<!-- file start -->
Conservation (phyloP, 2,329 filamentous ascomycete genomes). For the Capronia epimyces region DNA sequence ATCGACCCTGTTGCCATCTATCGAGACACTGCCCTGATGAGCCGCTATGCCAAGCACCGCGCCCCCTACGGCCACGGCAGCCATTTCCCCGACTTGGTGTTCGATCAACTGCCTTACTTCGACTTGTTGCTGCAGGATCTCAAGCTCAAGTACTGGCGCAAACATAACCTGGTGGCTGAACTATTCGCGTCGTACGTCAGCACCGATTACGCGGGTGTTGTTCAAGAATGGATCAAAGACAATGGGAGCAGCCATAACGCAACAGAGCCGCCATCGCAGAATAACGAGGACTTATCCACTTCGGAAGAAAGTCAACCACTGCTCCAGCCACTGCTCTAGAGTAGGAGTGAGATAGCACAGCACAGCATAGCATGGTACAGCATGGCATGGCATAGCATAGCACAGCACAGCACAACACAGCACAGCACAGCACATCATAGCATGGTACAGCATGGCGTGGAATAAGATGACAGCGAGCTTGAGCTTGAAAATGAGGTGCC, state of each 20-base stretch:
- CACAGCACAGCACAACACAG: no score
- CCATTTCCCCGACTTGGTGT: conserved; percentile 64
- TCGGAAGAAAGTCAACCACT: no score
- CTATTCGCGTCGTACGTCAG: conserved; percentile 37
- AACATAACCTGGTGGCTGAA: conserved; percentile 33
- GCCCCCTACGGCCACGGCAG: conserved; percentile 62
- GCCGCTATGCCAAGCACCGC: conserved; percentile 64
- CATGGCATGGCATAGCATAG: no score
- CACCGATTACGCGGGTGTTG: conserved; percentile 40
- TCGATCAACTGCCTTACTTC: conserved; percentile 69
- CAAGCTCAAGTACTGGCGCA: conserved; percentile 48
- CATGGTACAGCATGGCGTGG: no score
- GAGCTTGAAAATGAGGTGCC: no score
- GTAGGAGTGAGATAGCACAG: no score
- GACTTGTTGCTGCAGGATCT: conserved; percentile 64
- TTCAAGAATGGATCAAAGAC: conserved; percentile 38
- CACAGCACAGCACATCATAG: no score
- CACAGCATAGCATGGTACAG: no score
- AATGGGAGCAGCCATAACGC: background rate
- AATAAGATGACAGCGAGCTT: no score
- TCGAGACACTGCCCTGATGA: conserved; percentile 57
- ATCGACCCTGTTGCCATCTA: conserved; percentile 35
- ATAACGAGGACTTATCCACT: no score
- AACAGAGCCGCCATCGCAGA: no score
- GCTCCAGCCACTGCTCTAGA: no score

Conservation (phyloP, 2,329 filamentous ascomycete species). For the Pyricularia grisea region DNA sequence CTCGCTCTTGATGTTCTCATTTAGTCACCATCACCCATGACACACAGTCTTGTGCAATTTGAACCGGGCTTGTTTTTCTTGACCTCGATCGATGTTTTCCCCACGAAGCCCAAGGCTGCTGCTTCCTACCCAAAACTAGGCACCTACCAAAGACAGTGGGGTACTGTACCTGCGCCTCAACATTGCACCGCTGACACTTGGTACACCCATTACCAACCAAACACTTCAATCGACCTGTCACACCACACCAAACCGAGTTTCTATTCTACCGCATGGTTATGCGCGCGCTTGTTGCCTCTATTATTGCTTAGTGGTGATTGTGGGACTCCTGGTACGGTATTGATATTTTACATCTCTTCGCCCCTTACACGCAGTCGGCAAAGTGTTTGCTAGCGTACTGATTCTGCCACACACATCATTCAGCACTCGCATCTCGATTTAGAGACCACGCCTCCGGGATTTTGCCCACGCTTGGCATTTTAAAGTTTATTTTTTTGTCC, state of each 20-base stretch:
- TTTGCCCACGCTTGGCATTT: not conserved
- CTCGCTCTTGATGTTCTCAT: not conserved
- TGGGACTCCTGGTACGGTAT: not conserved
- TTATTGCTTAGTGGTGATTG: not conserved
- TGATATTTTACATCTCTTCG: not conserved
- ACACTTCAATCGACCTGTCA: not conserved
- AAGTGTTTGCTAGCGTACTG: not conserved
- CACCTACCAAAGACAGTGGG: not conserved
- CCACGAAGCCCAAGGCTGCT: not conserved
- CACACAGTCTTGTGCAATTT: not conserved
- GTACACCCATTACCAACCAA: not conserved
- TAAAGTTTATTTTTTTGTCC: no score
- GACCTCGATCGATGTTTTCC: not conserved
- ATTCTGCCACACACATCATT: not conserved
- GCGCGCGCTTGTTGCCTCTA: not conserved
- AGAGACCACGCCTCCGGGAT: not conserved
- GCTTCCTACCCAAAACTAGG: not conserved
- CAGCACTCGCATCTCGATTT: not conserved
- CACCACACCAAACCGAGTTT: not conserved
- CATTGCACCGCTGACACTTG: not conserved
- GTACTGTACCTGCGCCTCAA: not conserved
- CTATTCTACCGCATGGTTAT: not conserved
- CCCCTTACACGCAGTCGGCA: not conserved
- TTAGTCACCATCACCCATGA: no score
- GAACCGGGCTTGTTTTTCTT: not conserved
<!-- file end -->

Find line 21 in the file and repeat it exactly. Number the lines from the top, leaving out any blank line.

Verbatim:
- AATAAGATGACAGCGAGCTT: no score